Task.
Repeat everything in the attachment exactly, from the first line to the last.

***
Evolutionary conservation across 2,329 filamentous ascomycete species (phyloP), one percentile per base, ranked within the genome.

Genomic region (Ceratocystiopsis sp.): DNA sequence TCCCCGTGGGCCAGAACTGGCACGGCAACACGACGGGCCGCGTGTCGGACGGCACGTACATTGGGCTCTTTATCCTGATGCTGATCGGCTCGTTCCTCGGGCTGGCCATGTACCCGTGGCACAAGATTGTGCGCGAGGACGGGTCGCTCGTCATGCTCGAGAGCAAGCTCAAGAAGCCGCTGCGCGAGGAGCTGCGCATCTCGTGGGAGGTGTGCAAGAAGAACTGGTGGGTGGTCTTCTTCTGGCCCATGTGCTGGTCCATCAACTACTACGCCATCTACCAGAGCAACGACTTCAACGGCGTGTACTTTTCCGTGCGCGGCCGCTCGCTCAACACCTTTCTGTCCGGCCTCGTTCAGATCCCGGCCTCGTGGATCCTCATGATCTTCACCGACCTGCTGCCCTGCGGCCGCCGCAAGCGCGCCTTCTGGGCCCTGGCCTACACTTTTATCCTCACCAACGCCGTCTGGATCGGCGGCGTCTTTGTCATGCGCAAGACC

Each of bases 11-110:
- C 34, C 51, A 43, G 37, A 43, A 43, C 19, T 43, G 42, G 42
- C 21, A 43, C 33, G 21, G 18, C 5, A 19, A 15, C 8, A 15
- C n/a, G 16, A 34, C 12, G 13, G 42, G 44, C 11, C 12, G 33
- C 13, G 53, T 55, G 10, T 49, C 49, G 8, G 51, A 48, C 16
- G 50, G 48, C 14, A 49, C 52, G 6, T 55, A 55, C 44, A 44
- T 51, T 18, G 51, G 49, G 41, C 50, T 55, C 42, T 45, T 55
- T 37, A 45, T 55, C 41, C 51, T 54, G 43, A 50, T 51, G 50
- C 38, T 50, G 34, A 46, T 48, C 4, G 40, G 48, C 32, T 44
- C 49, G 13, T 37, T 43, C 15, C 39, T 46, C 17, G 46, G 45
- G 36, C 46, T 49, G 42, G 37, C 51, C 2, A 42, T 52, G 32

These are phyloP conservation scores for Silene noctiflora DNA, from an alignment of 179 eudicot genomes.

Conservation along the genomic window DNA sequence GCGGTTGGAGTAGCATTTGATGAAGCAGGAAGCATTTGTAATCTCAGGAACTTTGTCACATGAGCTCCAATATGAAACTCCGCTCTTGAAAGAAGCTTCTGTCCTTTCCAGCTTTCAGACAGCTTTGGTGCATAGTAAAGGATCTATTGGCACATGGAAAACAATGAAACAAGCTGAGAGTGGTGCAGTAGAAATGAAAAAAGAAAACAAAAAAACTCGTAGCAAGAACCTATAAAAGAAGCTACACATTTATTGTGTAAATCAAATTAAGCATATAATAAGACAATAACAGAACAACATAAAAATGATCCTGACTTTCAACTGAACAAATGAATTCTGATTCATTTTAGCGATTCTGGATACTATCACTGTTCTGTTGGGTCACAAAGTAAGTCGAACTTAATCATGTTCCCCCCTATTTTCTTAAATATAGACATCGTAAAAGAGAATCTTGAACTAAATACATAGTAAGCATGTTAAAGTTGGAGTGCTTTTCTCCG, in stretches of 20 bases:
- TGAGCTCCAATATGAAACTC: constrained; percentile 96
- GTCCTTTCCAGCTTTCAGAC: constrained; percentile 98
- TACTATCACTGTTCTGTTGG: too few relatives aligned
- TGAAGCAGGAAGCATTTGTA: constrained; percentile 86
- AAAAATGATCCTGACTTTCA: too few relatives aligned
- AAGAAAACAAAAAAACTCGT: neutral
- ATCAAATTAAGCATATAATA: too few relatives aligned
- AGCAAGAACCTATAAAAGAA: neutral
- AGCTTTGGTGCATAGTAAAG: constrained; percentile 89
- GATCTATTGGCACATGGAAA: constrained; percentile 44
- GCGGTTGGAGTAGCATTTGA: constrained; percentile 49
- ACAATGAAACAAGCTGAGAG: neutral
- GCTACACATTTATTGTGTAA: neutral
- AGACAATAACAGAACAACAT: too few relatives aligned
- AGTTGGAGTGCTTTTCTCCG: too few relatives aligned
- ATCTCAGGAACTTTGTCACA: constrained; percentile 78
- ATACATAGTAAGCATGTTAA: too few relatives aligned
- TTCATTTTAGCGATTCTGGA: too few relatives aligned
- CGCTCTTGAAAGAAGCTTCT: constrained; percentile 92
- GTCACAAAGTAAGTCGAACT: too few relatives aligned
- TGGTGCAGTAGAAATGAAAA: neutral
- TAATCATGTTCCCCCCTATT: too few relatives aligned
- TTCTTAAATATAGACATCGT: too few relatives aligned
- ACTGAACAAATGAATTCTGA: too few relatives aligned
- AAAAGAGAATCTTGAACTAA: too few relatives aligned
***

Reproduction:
Evolutionary conservation across 2,329 filamentous ascomycete species (phyloP), one percentile per base, ranked within the genome.

Genomic region (Ceratocystiopsis sp.): DNA sequence TCCCCGTGGGCCAGAACTGGCACGGCAACACGACGGGCCGCGTGTCGGACGGCACGTACATTGGGCTCTTTATCCTGATGCTGATCGGCTCGTTCCTCGGGCTGGCCATGTACCCGTGGCACAAGATTGTGCGCGAGGACGGGTCGCTCGTCATGCTCGAGAGCAAGCTCAAGAAGCCGCTGCGCGAGGAGCTGCGCATCTCGTGGGAGGTGTGCAAGAAGAACTGGTGGGTGGTCTTCTTCTGGCCCATGTGCTGGTCCATCAACTACTACGCCATCTACCAGAGCAACGACTTCAACGGCGTGTACTTTTCCGTGCGCGGCCGCTCGCTCAACACCTTTCTGTCCGGCCTCGTTCAGATCCCGGCCTCGTGGATCCTCATGATCTTCACCGACCTGCTGCCCTGCGGCCGCCGCAAGCGCGCCTTCTGGGCCCTGGCCTACACTTTTATCCTCACCAACGCCGTCTGGATCGGCGGCGTCTTTGTCATGCGCAAGACC

Each of bases 11-110:
- C 34, C 51, A 43, G 37, A 43, A 43, C 19, T 43, G 42, G 42
- C 21, A 43, C 33, G 21, G 18, C 5, A 19, A 15, C 8, A 15
- C n/a, G 16, A 34, C 12, G 13, G 42, G 44, C 11, C 12, G 33
- C 13, G 53, T 55, G 10, T 49, C 49, G 8, G 51, A 48, C 16
- G 50, G 48, C 14, A 49, C 52, G 6, T 55, A 55, C 44, A 44
- T 51, T 18, G 51, G 49, G 41, C 50, T 55, C 42, T 45, T 55
- T 37, A 45, T 55, C 41, C 51, T 54, G 43, A 50, T 51, G 50
- C 38, T 50, G 34, A 46, T 48, C 4, G 40, G 48, C 32, T 44
- C 49, G 13, T 37, T 43, C 15, C 39, T 46, C 17, G 46, G 45
- G 36, C 46, T 49, G 42, G 37, C 51, C 2, A 42, T 52, G 32

These are phyloP conservation scores for Silene noctiflora DNA, from an alignment of 179 eudicot genomes.

Conservation along the genomic window DNA sequence GCGGTTGGAGTAGCATTTGATGAAGCAGGAAGCATTTGTAATCTCAGGAACTTTGTCACATGAGCTCCAATATGAAACTCCGCTCTTGAAAGAAGCTTCTGTCCTTTCCAGCTTTCAGACAGCTTTGGTGCATAGTAAAGGATCTATTGGCACATGGAAAACAATGAAACAAGCTGAGAGTGGTGCAGTAGAAATGAAAAAAGAAAACAAAAAAACTCGTAGCAAGAACCTATAAAAGAAGCTACACATTTATTGTGTAAATCAAATTAAGCATATAATAAGACAATAACAGAACAACATAAAAATGATCCTGACTTTCAACTGAACAAATGAATTCTGATTCATTTTAGCGATTCTGGATACTATCACTGTTCTGTTGGGTCACAAAGTAAGTCGAACTTAATCATGTTCCCCCCTATTTTCTTAAATATAGACATCGTAAAAGAGAATCTTGAACTAAATACATAGTAAGCATGTTAAAGTTGGAGTGCTTTTCTCCG, in stretches of 20 bases:
- TGAGCTCCAATATGAAACTC: constrained; percentile 96
- GTCCTTTCCAGCTTTCAGAC: constrained; percentile 98
- TACTATCACTGTTCTGTTGG: too few relatives aligned
- TGAAGCAGGAAGCATTTGTA: constrained; percentile 86
- AAAAATGATCCTGACTTTCA: too few relatives aligned
- AAGAAAACAAAAAAACTCGT: neutral
- ATCAAATTAAGCATATAATA: too few relatives aligned
- AGCAAGAACCTATAAAAGAA: neutral
- AGCTTTGGTGCATAGTAAAG: constrained; percentile 89
- GATCTATTGGCACATGGAAA: constrained; percentile 44
- GCGGTTGGAGTAGCATTTGA: constrained; percentile 49
- ACAATGAAACAAGCTGAGAG: neutral
- GCTACACATTTATTGTGTAA: neutral
- AGACAATAACAGAACAACAT: too few relatives aligned
- AGTTGGAGTGCTTTTCTCCG: too few relatives aligned
- ATCTCAGGAACTTTGTCACA: constrained; percentile 78
- ATACATAGTAAGCATGTTAA: too few relatives aligned
- TTCATTTTAGCGATTCTGGA: too few relatives aligned
- CGCTCTTGAAAGAAGCTTCT: constrained; percentile 92
- GTCACAAAGTAAGTCGAACT: too few relatives aligned
- TGGTGCAGTAGAAATGAAAA: neutral
- TAATCATGTTCCCCCCTATT: too few relatives aligned
- TTCTTAAATATAGACATCGT: too few relatives aligned
- ACTGAACAAATGAATTCTGA: too few relatives aligned
- AAAAGAGAATCTTGAACTAA: too few relatives aligned